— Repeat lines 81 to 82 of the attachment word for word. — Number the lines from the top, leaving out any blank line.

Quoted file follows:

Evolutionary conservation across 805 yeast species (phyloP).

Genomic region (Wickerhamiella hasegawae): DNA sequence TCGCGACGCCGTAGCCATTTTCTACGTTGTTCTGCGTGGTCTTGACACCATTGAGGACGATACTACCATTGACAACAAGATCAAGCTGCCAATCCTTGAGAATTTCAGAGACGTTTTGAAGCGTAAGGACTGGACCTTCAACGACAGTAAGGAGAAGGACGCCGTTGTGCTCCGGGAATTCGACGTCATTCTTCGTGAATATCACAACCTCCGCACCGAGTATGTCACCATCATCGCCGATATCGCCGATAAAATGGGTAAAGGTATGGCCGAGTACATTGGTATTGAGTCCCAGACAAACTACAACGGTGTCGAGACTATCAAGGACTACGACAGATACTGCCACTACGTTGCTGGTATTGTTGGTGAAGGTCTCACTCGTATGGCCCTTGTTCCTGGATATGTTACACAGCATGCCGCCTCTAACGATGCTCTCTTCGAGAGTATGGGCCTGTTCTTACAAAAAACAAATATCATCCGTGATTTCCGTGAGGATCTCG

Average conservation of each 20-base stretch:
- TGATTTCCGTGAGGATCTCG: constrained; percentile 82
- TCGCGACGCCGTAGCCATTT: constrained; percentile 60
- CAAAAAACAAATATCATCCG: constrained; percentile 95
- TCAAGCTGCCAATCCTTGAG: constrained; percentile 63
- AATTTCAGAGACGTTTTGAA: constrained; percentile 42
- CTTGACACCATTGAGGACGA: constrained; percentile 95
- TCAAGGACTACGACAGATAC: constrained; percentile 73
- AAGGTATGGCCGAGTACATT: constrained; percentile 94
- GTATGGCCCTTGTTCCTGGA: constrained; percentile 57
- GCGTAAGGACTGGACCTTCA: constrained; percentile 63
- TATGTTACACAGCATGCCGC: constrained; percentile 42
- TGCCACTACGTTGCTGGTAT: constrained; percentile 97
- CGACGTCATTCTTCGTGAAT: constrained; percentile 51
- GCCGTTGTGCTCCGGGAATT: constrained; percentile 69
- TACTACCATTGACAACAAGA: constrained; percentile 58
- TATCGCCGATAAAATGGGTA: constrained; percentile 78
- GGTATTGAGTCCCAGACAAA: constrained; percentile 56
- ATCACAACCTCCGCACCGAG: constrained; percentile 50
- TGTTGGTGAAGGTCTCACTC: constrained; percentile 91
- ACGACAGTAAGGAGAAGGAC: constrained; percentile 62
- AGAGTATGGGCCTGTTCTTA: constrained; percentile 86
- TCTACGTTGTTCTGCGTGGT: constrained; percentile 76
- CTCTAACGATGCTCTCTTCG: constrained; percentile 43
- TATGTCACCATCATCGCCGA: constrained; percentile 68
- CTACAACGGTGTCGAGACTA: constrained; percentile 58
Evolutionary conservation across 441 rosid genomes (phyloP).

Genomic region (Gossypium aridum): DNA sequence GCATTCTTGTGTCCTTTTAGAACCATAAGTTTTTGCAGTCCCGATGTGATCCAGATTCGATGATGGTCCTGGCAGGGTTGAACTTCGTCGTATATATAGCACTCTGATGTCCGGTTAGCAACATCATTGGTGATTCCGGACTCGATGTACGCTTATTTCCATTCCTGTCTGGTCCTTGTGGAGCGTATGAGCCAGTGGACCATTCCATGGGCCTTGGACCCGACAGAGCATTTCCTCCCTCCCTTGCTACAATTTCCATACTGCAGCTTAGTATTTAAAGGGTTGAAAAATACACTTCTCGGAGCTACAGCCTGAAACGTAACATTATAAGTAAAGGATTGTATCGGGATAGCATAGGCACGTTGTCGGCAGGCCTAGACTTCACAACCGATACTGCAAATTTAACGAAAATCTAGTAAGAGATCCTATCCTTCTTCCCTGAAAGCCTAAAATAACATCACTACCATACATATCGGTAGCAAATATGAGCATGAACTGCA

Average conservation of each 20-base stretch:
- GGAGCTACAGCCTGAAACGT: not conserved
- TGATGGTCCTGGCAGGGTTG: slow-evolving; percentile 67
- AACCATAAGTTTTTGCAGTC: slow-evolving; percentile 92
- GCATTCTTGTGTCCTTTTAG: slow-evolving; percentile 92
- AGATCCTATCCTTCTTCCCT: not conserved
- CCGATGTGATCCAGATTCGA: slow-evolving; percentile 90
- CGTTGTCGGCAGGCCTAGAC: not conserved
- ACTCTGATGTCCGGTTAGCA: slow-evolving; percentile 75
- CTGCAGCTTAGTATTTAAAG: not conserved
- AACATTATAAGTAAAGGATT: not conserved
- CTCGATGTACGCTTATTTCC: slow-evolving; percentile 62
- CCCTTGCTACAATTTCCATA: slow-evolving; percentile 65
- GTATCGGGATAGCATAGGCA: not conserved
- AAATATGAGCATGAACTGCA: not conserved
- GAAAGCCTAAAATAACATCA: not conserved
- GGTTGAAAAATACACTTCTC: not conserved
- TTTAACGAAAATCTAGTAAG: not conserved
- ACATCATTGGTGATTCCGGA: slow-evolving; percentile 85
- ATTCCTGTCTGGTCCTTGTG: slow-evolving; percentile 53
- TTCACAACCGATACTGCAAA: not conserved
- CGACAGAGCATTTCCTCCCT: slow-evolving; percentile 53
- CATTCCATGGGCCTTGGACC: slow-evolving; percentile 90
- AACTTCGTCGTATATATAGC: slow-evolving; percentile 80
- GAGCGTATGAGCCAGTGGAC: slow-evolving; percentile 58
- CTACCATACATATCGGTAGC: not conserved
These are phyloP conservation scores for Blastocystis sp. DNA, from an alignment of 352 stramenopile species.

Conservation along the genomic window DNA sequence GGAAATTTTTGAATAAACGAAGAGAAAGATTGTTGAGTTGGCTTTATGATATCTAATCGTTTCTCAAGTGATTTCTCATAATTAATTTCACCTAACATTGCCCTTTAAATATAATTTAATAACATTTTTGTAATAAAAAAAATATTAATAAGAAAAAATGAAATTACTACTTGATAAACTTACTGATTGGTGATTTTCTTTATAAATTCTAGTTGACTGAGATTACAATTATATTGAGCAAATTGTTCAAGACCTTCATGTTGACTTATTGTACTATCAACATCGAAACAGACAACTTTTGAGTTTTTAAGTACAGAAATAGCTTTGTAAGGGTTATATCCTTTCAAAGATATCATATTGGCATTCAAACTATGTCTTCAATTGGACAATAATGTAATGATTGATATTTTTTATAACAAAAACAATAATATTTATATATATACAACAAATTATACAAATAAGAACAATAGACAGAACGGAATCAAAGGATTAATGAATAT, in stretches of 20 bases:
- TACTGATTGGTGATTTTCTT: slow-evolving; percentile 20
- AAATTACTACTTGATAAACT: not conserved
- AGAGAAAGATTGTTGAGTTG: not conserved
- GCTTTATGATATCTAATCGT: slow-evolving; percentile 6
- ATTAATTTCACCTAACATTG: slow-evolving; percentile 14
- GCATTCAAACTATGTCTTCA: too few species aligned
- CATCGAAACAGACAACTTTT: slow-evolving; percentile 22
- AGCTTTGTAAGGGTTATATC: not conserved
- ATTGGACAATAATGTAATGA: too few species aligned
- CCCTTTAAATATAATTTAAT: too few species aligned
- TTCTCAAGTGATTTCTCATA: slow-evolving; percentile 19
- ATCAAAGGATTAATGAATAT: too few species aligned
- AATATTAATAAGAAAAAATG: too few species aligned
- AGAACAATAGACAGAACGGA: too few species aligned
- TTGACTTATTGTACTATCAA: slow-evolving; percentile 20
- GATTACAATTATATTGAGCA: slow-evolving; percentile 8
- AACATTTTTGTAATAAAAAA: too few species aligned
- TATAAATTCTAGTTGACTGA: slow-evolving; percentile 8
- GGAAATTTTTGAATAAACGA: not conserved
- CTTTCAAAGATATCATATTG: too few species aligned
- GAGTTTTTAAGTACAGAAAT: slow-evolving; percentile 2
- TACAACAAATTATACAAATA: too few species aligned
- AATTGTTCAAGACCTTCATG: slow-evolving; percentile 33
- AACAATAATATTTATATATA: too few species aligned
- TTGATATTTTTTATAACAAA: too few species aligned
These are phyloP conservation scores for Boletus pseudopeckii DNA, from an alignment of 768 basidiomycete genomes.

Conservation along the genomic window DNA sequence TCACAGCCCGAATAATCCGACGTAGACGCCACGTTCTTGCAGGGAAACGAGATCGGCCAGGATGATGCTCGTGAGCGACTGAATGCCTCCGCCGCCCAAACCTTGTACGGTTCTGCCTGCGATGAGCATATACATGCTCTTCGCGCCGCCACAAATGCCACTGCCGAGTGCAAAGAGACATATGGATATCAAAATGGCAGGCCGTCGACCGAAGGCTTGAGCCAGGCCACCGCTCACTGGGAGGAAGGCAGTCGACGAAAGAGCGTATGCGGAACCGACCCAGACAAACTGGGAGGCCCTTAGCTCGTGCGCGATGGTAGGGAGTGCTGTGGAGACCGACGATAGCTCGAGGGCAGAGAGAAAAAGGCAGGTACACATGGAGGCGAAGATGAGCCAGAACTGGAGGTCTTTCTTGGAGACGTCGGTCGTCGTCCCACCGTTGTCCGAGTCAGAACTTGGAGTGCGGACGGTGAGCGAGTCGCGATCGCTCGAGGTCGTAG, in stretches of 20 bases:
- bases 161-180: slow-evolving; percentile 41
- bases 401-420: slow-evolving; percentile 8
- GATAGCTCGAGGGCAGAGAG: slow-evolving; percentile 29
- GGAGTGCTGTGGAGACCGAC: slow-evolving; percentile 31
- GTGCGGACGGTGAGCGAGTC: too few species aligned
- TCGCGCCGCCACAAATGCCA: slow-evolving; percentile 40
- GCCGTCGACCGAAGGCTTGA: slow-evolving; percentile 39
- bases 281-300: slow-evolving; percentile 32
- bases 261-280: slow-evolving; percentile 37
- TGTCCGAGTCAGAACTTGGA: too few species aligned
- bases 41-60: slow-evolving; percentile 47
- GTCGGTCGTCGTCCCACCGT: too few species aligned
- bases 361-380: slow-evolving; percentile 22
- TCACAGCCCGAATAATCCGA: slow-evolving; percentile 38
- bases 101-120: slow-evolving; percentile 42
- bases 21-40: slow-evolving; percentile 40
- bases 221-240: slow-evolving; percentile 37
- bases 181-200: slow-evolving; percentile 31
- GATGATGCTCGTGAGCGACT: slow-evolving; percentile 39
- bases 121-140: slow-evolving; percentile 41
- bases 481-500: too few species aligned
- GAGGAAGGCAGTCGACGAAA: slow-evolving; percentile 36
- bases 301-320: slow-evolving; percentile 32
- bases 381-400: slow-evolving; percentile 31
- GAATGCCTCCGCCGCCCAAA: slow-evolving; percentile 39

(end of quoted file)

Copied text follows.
- AATTGTTCAAGACCTTCATG: slow-evolving; percentile 33
- AACAATAATATTTATATATA: too few species aligned